Wall Street doesn’t matter to us. Quarterly revenues do not matter to us. What matters to us is seeing neat stuff done by our users

“Early in our work, only people with money were able to afford this technology. They ranged from big cities to big federal agencies to oil companies and forest companies and so on,” Dangermond remembers.

2016 Esri User Conference

Then came the 1990s. Faster and cheaper computers arrived, the commercial earth observation industry opened up, and new data capture techniques like the GPS spurred rapid growth of the GIS industry. And Esri was quick to take full advantage of it.

Esri re-engineered Arc/Info to develop a modular and scalable GIS platform that would work both on the desktop and across the enterprise. The result was ArcGIS. In short, five successive rounds of re-development of the core platform through the years, this horizontal technology, which largely focused on project work in the beginning, is today adopted by individuals, departments and by large enterprises alike.

Receiving the Jane Goodall Global Leadership Award in 2011

With a strong focus on research and innovation, driven by a bunch of passionate and committed professionals, Esri grew from strength to strength, mostly organically. “We are in this evolving geospatial industry because of the smart people here who are interested in crafting and creating tools that actually work. In that respect, our motivations are different from a typical public company that is into this business,” Dangermond says.

We are wired as an organization that serves its customers and by serving them, we get paid and get the opportunity to use the funds to innovate and drive the technology

After more than 40 years of its founding, Esri continues to be a privately owned company, with majority shares held by the Dangermonds. It’s rooted in the philosophy that private ownership means no stockholders forcing short-term decisions at the expense of long-term objectives. Customer relationship forms the core of Esri. “We do not try to make money or be a great company from financial point of view. Wall Street doesn’t matter to us. Quarterly revenues do not matter to us. What matters to us is seeing neat stuff done by our users,” Dangermond stresses.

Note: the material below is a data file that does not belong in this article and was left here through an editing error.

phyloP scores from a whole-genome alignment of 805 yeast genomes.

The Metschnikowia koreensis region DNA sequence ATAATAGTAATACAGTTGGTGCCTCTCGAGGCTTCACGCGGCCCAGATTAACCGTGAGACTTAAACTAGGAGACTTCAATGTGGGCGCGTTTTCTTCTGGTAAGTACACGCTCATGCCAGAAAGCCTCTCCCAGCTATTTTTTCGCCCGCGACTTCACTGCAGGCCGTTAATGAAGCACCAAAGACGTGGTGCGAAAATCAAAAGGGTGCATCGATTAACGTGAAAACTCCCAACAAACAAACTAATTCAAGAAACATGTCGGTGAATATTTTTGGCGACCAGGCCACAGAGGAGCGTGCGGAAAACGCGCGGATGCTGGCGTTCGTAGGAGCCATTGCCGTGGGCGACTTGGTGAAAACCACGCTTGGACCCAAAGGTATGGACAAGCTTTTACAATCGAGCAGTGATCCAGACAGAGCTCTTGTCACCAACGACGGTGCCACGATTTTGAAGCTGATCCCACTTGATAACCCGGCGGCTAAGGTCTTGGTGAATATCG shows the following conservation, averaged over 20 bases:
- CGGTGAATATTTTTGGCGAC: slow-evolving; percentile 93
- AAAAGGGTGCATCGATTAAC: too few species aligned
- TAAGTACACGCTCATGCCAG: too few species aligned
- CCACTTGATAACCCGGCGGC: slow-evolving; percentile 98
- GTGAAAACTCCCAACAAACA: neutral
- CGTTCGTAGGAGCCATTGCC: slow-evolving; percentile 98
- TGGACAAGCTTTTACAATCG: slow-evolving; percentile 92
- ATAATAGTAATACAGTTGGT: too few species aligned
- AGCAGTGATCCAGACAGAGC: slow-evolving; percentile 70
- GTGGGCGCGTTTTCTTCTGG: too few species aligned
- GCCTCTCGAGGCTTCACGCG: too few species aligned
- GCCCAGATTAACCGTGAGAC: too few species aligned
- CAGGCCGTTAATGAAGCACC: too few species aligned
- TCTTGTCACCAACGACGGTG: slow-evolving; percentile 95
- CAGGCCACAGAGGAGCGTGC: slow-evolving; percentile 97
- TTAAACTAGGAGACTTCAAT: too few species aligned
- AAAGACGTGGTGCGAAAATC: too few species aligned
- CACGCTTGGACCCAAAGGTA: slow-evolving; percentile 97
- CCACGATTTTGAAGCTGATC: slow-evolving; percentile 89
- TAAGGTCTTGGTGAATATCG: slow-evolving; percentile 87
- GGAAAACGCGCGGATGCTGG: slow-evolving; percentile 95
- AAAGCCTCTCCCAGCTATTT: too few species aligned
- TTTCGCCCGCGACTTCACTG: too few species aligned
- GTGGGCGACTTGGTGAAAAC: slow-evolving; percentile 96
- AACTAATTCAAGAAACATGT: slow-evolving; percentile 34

Left to right: Telle Whitney, Deborah Freund, Laura and Jack Dangermond. Whitney and the Dangermonds received honorary degrees at Claremont Graduate University’s 85th annual commencement ceremony. May 2012

Committed to the technology it believes has the potential to transform the world, Esri spends about a quarter of its revenue on research and development. This is at least double of what most technology companies spend on R&D. “We are wired as an organization that serves its customers and by serving them, we get paid and get the opportunity to use the funds to innovate and drive the technology which in turn is provided to them,” underlines Dangermond.

Esri supports many global communities that are using GIS to increase spatial literacy, protect the environment, assist with disaster response, and support humanitarian affairs, with the aim of making the world a better place. The company has long supported the widespread use of GIS in classroom and research labs around the world.

Jack Dangermond with Sam Pitroda, the Father of the Indian Telecom Revolution, at 2013 Esri International User Conference

“We have a program where we donate our software to all kinds of NGOs. There are about 11,000 NGOs that are in conversation and humanitarian work all over the world. We support them with software and also training to help them basically be equal participants in the society along with the business sector and government sector.”

An ardent technologist and an innovator, at 70, Dangermond still nurtures the passion of his young Harvard years. He and Laura have numerous prestigious awards under their cap. They were recently named in the Business Insider’s top 100 business visionaries.

Jack and Laura Dangermond received the Audubon Medal, in 2015. Others (left to right) Honoree Spender Beebe, actress Kate Flannery, President and CEO of Audubon Society David Yarnold

Constantly creating value for the world, Esri is counted amongst the elite list of companies like Google, Apple, Facebook and General Motors. “With this next generation change of technology, there are hundreds of millions and ultimately billions of people who will be affected with this notion that they can apply geographics science to make the world a better place,” says Dangermond. And with his life and mission, Jack Dangermond has proved it.